Defaults and DGFs – the balance of prudence

31st August, 2017

  • Long before the Pensions Regulator introduced the concept of Integrated Risk Management, trustees balanced covenant, funding and investment risk. In order to attempt to achieve that balance, increasingly in the last 10 years, trustees have considered investment in Diversified Growth Funds (DGF’s), which seek to provide equity like returns without the volatility. The issue with volatility for DB schemes being the need to mark to market triennially and the potential for having to disinvest at a poor point in the equity cycle (ie. when they are down).

    I am going to park whether they (DGFs) actually do their job for the time being (that is subject of another day/blog).

    The natural extension of trusteeship thinking was to consider applying the logic of “smoothed positive returns” to their DC default arrangement. This is what many trustee boards have done. They have implemented a default strategy using a DGF engine for growth which is lifestyled to cash/gilts for decumulation (the correct method for that is probably again another blog).

    The question for today is, does this benefit the member? The Trustee has an obligation to look for best/good member outcomes and Value for Money (VFM). These phrases are repeated in Code of Practice 13 (covering DC Governance) in several places.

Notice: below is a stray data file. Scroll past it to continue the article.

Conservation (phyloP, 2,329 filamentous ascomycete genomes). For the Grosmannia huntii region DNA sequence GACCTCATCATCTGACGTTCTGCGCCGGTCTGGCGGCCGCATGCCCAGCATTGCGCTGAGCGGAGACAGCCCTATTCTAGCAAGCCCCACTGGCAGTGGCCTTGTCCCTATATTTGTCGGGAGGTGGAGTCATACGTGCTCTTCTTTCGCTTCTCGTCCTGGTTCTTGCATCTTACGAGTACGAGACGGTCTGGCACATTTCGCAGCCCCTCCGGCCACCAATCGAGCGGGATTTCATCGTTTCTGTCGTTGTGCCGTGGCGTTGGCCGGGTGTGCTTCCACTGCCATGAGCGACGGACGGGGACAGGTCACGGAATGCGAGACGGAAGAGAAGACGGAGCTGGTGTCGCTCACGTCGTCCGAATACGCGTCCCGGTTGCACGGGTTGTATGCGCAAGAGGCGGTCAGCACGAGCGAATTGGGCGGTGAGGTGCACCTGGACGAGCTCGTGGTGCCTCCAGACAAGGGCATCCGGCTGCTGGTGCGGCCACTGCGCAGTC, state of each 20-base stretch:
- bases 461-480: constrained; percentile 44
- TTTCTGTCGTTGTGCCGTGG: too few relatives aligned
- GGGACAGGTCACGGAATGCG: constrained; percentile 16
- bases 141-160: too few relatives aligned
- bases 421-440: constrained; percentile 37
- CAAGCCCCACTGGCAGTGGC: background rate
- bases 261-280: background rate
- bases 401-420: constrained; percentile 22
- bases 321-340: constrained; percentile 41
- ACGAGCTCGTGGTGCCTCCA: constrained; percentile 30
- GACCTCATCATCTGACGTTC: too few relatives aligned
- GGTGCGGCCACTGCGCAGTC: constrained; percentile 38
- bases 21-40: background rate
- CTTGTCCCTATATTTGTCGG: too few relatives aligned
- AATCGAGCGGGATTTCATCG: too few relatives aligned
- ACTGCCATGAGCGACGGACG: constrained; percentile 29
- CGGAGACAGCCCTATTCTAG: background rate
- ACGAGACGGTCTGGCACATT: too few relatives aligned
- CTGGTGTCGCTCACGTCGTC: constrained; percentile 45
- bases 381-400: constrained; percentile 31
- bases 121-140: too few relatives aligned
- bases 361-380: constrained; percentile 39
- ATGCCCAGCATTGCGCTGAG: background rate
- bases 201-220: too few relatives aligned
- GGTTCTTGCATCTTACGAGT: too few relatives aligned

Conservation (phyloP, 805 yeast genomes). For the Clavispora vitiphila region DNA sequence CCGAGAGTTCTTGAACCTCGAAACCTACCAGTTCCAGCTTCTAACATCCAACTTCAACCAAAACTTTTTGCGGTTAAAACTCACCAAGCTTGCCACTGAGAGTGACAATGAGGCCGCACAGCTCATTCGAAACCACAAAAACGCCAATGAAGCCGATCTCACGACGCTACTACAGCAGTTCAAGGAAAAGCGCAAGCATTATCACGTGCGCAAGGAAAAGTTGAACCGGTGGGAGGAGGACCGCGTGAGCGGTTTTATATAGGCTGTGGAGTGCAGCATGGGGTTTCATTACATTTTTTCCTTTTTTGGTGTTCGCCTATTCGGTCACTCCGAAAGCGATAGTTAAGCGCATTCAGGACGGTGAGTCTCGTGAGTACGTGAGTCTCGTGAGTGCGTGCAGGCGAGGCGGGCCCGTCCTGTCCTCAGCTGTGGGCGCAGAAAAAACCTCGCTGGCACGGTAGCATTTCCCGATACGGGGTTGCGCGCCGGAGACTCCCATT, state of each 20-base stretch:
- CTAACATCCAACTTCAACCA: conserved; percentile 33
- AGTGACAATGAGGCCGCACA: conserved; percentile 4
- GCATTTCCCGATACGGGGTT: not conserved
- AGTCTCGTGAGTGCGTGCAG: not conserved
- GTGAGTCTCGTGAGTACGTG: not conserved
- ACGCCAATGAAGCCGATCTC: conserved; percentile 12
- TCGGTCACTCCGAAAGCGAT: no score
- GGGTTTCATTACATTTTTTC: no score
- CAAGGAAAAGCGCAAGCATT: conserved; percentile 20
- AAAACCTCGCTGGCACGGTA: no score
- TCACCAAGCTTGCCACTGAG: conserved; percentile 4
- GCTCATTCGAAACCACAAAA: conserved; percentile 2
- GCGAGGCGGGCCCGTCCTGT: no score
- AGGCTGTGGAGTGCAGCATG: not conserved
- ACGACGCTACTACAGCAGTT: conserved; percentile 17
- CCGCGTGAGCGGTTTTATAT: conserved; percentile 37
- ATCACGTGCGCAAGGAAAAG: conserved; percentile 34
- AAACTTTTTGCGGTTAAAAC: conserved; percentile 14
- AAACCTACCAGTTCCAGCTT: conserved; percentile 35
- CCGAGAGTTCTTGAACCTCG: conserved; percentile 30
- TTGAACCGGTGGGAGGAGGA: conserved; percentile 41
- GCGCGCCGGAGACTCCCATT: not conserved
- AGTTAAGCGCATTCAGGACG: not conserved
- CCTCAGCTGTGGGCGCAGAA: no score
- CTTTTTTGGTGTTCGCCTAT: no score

Is a fund that tries to manage volatility targeting the best outcome, or just trying to avoid the worst? With most defaults lifestyled, is the cyclical volatility of equity risk not already managed by a staged exit? With a mixture of lifestyling and DGFs the Trustee may ensure the member doesn’t get the worst returns, but it will certainly restrict the potential of the optimal outcome. There seems to be an element of double prudence in this approach.

    Then there is VFM. The DGF probably costs between 50 and 75 basis points. This, against 20 to 30 basis points for a passive equity tracker. Is the downside protection worth this cost? The Trustee could construct a simple growth engine for half the cost of the DGF. Is this strategy providing VFM?

    DGFs have had a rough relative ride with recent bull equity markets. Trustees need to consider the input that goes in to model for such funds, not just what comes out at the other side. The DC member wants to maximise their fund, they are not looking for liability focused DB thinking. Those members who were defaulted into DGFs returned as low as 1-2% when equities were 20%+. That is some differential to explain in your Chair’s Statement.

    From recent experience, trustees are frequently looking to tinker with what is in place, rather than look at a fundamental default review. The Trustee should be mindful of ensuring the decisions of their predecessors remain sound, or if a more significant change is required. The responsibility to the members should not be sacrificed for tick-box consideration. A clear transparent strategy which is low cost and with an element of diversification is not difficult to achieve or maintain.

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    • Published byChris Roberts

      Chris is managing director of Dalriada Trustees and a professional trustee who set up our Manchester office in June 2015.  Chris previously worked for two large benefit consultancies and as administration manager for a large in house pension scheme in...

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